No Change From Obama on Indefinite Detention

The Obama Administration has blown its first chance to signal change from the Bush Administration in the treatment of detainees.

In a case brought by four detainees at Guantanamo alleging torture (details of Rasul v. Rumsfeld here,) the Obama Justice Department has filed a brief arguing that detainees have no constitutional rights and that, even if they did, the Administration officials are immune from liability

In another Guantanamo case, the Justice Department argues in a brief (pdf)that the U.S. has the right to indefinitely hold detainees. The Attorney General's press release is here.

As a smokescreen, the DOJ doesn't use the word "enemy combatent." No one's buying that by not using the term, Obama's taking a different position from Bush.


The ACLU weighs in on the enemy combatant issue:
"It is deeply troubling that the Justice Department continues to use an overly broad interpretation of the laws of war that would permit military detention of individuals who were picked up far from an actual battlefield or who didn't engage in hostilities against the United States. Once again, the Obama administration has taken a half-step in the right direction.

The Justice Department's filing leaves the door open to modifying the government's position; it is critical that the administration promptly narrow the category for individuals who can be held in military detention so that the U.S. truly comports with the laws of war and rejects the unlawful detention power of the past eight years."

In the torture case, The Center for Constitutional Rights says:

The Department of Justice, with its first opportunity under the new administration to address the issue of torture and religious abuse, argued that detainees had no constitutional rights and that, even if they had enforceable rights, the defendant officers are immune from liability because the detainees’ right not to be tortured and to practice their religion without abuse was “not clearly established” at the time of their detention.

In addition, with respect to religious rights, the Justice Department’s brief supported the Appeals Court’s earlier holding that Guantanamo detainees are not protected by RFRA both because detainees are not “persons” under the Constitution, and because the statute was not meant to apply to them. Finally, the government argued that the detainees’ case should be dismissed because of “special factors” “involving national security and foreign policy.”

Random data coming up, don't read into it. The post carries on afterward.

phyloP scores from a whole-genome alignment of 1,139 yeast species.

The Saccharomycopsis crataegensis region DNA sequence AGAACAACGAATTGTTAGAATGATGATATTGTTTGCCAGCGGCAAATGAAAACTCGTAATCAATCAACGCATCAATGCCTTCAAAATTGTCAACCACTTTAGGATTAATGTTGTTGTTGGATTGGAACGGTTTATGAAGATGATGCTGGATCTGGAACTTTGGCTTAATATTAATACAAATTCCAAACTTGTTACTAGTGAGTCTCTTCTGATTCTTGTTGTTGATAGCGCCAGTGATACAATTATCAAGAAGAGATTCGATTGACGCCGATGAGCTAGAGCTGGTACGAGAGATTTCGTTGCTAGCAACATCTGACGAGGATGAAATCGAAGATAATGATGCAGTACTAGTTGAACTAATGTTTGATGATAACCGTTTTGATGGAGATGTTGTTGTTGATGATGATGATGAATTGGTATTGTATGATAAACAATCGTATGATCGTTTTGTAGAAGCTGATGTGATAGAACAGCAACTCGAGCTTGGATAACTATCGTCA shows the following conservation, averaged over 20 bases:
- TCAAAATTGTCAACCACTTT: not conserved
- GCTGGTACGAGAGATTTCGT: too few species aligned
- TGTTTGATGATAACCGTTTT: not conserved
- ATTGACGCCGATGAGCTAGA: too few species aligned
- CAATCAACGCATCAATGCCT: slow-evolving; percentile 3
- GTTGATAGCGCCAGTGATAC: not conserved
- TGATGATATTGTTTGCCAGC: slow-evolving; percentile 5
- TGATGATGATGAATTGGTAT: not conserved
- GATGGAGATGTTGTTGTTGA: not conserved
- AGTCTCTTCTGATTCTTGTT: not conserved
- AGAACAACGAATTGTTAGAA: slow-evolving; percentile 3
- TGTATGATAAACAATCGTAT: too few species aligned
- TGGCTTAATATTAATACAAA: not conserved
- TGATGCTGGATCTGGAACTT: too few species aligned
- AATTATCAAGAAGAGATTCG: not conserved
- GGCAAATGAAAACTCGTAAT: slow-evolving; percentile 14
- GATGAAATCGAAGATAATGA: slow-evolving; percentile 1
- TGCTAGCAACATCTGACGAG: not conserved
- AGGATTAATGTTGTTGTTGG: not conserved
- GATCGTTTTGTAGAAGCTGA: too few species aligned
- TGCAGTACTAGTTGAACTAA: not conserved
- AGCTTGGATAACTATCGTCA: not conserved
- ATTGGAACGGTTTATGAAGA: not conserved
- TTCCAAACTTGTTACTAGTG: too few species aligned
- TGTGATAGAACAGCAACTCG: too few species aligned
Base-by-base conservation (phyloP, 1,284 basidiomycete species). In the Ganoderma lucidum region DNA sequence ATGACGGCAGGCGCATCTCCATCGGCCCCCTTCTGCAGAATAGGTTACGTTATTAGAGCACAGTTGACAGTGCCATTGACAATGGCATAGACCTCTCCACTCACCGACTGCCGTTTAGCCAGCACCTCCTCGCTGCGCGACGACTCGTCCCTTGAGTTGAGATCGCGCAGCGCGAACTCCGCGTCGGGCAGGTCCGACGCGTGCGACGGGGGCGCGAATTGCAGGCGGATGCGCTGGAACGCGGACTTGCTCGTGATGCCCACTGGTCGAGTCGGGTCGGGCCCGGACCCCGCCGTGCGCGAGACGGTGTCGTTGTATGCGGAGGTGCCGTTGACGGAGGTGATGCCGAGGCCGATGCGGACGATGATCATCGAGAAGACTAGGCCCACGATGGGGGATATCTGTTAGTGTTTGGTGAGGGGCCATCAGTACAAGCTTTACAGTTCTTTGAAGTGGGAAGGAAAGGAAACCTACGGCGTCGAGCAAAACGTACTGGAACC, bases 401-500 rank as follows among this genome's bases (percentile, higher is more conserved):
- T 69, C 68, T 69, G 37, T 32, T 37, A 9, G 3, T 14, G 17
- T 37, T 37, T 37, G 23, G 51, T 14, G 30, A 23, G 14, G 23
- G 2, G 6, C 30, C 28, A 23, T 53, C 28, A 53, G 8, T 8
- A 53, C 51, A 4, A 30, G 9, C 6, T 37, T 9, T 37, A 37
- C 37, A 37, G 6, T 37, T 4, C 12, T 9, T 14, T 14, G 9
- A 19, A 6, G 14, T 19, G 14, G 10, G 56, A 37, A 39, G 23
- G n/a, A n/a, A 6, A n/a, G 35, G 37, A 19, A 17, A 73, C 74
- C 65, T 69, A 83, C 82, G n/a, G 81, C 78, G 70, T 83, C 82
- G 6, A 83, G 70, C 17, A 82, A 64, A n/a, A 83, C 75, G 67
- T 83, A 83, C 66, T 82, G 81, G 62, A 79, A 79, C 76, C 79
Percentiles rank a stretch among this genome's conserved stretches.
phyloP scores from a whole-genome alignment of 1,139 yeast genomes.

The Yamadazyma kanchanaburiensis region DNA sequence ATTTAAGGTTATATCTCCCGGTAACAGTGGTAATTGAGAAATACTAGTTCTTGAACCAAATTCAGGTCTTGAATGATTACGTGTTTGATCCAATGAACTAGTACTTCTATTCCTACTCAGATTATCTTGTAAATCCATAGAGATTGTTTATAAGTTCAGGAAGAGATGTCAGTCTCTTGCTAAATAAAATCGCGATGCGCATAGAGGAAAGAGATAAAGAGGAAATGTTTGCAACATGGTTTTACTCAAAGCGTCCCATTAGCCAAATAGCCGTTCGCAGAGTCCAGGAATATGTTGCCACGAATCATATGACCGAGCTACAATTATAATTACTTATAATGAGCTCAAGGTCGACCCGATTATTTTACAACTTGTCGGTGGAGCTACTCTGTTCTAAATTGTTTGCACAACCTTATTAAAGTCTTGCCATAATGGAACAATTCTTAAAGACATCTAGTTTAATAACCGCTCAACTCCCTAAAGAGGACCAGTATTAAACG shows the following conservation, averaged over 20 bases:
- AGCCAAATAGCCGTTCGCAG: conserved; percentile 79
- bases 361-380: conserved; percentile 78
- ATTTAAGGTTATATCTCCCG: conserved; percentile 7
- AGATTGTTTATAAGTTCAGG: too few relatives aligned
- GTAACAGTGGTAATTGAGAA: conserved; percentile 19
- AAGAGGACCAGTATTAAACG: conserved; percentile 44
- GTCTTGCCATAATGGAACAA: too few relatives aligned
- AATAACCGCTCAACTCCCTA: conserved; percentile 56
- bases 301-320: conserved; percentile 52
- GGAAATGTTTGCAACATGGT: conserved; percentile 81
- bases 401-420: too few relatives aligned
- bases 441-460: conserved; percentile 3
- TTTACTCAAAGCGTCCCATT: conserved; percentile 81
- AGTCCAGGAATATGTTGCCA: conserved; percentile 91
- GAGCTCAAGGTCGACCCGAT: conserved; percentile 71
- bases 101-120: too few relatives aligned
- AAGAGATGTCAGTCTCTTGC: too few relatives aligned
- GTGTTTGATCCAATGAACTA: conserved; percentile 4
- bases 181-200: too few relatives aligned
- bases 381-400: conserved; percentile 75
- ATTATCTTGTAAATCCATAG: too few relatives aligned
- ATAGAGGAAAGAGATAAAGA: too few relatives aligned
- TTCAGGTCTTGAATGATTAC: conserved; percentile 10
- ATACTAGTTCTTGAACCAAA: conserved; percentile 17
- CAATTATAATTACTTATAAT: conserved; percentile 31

CCR opines:

There is one word that the Department of Justice never uses—torture—but the upshot of the Justice Department’s position is that there is no right of detainees not to be tortured and that officials who order torture should be protected,” said Eric Lewis, lead counsel for the detainees. “We believe that this position is clearly no longer tenable after the Supreme Court’s ruling and that the fundamental rights not to be tortured and to be free to practice one’s religion free of abuse will be vindicated, if not by the D.C. Circuit, then by the Supreme Court.”

[Edited to clarify there are two different cases in which the Obama Administration has filed briefs, one in a torture case and one in a case involving detention.]
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    He's done (5.00 / 2) (#1)
    by Dadler on Sat Mar 14, 2009 at 11:19:06 AM EST
    Amazing how fast the celebration party ended.  Who would have guessed he was a bigger bullsh*t artist than the one we just had in office?

    The guy has almost lost me completely.  

    So far, all I see from him is cowardice when it matters most.


    MANY OF US DIDN'T HAVE TO GUESS (2.00 / 0) (#15)
    by fly on Sat Mar 14, 2009 at 09:09:15 PM EST
    We knew he was a bs artist.And has a real hard time with truth.

    I wrote a post on this (none / 0) (#2)
    by Big Tent Democrat on Sat Mar 14, 2009 at 11:40:06 AM EST
    and just posted it.

    But I cover different gorund.

    If you do not mind, I am going to keep it up.

    I'll add a link to your post.

    Also (none / 0) (#3)
    by Big Tent Democrat on Sat Mar 14, 2009 at 11:45:13 AM EST
    I am pretty sure the CCR is referring to a different brief filed by the Obama Administration, one where they assert a qualified immunity right for certain government officials.

    I think the ACLU is indeed referring (5.00 / 1) (#4)
    by Big Tent Democrat on Sat Mar 14, 2009 at 11:45:53 AM EST
    to the brief on the right to detain combatants.

    This is classic language (none / 0) (#8)
    by oculus on Sat Mar 14, 2009 at 12:47:34 PM EST
    on behalf of defendant in a 42 U.S.C. section 1983 case.